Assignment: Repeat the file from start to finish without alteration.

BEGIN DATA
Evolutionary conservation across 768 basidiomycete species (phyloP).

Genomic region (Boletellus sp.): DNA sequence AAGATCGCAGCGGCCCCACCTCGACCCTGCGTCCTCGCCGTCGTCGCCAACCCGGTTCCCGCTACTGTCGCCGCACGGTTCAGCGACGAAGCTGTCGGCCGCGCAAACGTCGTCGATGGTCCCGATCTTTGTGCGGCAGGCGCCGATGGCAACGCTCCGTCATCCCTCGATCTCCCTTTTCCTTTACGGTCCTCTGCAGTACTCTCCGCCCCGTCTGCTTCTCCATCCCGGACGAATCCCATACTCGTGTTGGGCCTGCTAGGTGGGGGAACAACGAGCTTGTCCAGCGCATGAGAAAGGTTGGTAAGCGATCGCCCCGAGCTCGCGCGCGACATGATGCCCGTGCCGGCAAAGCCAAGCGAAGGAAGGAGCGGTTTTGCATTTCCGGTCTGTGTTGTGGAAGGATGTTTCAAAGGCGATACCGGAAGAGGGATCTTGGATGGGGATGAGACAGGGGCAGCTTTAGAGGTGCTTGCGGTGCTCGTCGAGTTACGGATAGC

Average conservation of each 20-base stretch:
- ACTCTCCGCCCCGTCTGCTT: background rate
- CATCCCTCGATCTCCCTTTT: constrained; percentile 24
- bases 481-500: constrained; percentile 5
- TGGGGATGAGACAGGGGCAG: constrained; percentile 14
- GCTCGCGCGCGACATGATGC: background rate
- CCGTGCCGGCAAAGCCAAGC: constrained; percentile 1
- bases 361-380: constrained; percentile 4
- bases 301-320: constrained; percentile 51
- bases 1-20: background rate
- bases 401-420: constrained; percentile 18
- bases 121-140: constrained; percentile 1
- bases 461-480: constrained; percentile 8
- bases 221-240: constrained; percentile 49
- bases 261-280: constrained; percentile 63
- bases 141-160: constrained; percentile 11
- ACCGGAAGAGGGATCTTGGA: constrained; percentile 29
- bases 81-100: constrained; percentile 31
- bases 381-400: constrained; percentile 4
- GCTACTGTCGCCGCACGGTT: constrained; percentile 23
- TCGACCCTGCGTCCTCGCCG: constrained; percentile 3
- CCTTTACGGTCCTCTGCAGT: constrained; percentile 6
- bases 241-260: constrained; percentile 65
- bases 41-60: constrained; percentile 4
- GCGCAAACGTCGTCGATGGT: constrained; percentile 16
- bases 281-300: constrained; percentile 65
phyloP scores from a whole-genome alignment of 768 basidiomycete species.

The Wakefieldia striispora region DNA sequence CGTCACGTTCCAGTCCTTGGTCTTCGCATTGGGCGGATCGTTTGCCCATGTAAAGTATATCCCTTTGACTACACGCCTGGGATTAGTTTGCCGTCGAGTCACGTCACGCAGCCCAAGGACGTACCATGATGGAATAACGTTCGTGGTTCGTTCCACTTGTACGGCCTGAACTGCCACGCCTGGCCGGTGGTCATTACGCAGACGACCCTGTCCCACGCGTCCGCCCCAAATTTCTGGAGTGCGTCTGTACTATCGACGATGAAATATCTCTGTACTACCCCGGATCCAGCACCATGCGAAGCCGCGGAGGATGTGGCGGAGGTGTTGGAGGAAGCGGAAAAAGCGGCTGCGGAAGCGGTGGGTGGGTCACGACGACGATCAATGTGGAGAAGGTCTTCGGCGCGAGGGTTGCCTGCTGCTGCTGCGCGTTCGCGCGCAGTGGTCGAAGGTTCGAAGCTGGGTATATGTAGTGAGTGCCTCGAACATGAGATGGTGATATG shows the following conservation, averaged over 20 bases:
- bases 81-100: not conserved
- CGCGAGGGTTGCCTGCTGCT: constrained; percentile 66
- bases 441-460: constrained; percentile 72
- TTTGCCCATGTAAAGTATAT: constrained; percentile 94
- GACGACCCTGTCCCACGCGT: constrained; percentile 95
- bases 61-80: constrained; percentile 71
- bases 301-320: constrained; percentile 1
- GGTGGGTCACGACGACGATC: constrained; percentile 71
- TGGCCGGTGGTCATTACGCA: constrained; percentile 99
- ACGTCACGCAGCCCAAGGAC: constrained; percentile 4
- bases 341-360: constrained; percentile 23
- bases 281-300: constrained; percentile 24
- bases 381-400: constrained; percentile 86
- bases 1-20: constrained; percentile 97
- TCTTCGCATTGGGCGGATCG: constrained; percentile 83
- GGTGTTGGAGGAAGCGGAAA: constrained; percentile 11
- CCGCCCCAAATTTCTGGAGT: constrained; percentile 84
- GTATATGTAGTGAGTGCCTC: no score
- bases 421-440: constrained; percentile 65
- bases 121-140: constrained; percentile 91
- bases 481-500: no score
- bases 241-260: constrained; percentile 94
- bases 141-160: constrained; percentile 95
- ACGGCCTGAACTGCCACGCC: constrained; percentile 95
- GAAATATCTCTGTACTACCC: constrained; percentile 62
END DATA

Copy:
Evolutionary conservation across 768 basidiomycete species (phyloP).

Genomic region (Boletellus sp.): DNA sequence AAGATCGCAGCGGCCCCACCTCGACCCTGCGTCCTCGCCGTCGTCGCCAACCCGGTTCCCGCTACTGTCGCCGCACGGTTCAGCGACGAAGCTGTCGGCCGCGCAAACGTCGTCGATGGTCCCGATCTTTGTGCGGCAGGCGCCGATGGCAACGCTCCGTCATCCCTCGATCTCCCTTTTCCTTTACGGTCCTCTGCAGTACTCTCCGCCCCGTCTGCTTCTCCATCCCGGACGAATCCCATACTCGTGTTGGGCCTGCTAGGTGGGGGAACAACGAGCTTGTCCAGCGCATGAGAAAGGTTGGTAAGCGATCGCCCCGAGCTCGCGCGCGACATGATGCCCGTGCCGGCAAAGCCAAGCGAAGGAAGGAGCGGTTTTGCATTTCCGGTCTGTGTTGTGGAAGGATGTTTCAAAGGCGATACCGGAAGAGGGATCTTGGATGGGGATGAGACAGGGGCAGCTTTAGAGGTGCTTGCGGTGCTCGTCGAGTTACGGATAGC

Average conservation of each 20-base stretch:
- ACTCTCCGCCCCGTCTGCTT: background rate
- CATCCCTCGATCTCCCTTTT: constrained; percentile 24
- bases 481-500: constrained; percentile 5
- TGGGGATGAGACAGGGGCAG: constrained; percentile 14
- GCTCGCGCGCGACATGATGC: background rate
- CCGTGCCGGCAAAGCCAAGC: constrained; percentile 1
- bases 361-380: constrained; percentile 4
- bases 301-320: constrained; percentile 51
- bases 1-20: background rate
- bases 401-420: constrained; percentile 18
- bases 121-140: constrained; percentile 1
- bases 461-480: constrained; percentile 8
- bases 221-240: constrained; percentile 49
- bases 261-280: constrained; percentile 63
- bases 141-160: constrained; percentile 11
- ACCGGAAGAGGGATCTTGGA: constrained; percentile 29
- bases 81-100: constrained; percentile 31
- bases 381-400: constrained; percentile 4
- GCTACTGTCGCCGCACGGTT: constrained; percentile 23
- TCGACCCTGCGTCCTCGCCG: constrained; percentile 3
- CCTTTACGGTCCTCTGCAGT: constrained; percentile 6
- bases 241-260: constrained; percentile 65
- bases 41-60: constrained; percentile 4
- GCGCAAACGTCGTCGATGGT: constrained; percentile 16
- bases 281-300: constrained; percentile 65
phyloP scores from a whole-genome alignment of 768 basidiomycete species.

The Wakefieldia striispora region DNA sequence CGTCACGTTCCAGTCCTTGGTCTTCGCATTGGGCGGATCGTTTGCCCATGTAAAGTATATCCCTTTGACTACACGCCTGGGATTAGTTTGCCGTCGAGTCACGTCACGCAGCCCAAGGACGTACCATGATGGAATAACGTTCGTGGTTCGTTCCACTTGTACGGCCTGAACTGCCACGCCTGGCCGGTGGTCATTACGCAGACGACCCTGTCCCACGCGTCCGCCCCAAATTTCTGGAGTGCGTCTGTACTATCGACGATGAAATATCTCTGTACTACCCCGGATCCAGCACCATGCGAAGCCGCGGAGGATGTGGCGGAGGTGTTGGAGGAAGCGGAAAAAGCGGCTGCGGAAGCGGTGGGTGGGTCACGACGACGATCAATGTGGAGAAGGTCTTCGGCGCGAGGGTTGCCTGCTGCTGCTGCGCGTTCGCGCGCAGTGGTCGAAGGTTCGAAGCTGGGTATATGTAGTGAGTGCCTCGAACATGAGATGGTGATATG shows the following conservation, averaged over 20 bases:
- bases 81-100: not conserved
- CGCGAGGGTTGCCTGCTGCT: constrained; percentile 66
- bases 441-460: constrained; percentile 72
- TTTGCCCATGTAAAGTATAT: constrained; percentile 94
- GACGACCCTGTCCCACGCGT: constrained; percentile 95
- bases 61-80: constrained; percentile 71
- bases 301-320: constrained; percentile 1
- GGTGGGTCACGACGACGATC: constrained; percentile 71
- TGGCCGGTGGTCATTACGCA: constrained; percentile 99
- ACGTCACGCAGCCCAAGGAC: constrained; percentile 4
- bases 341-360: constrained; percentile 23
- bases 281-300: constrained; percentile 24
- bases 381-400: constrained; percentile 86
- bases 1-20: constrained; percentile 97
- TCTTCGCATTGGGCGGATCG: constrained; percentile 83
- GGTGTTGGAGGAAGCGGAAA: constrained; percentile 11
- CCGCCCCAAATTTCTGGAGT: constrained; percentile 84
- GTATATGTAGTGAGTGCCTC: no score
- bases 421-440: constrained; percentile 65
- bases 121-140: constrained; percentile 91
- bases 481-500: no score
- bases 241-260: constrained; percentile 94
- bases 141-160: constrained; percentile 95
- ACGGCCTGAACTGCCACGCC: constrained; percentile 95
- GAAATATCTCTGTACTACCC: constrained; percentile 62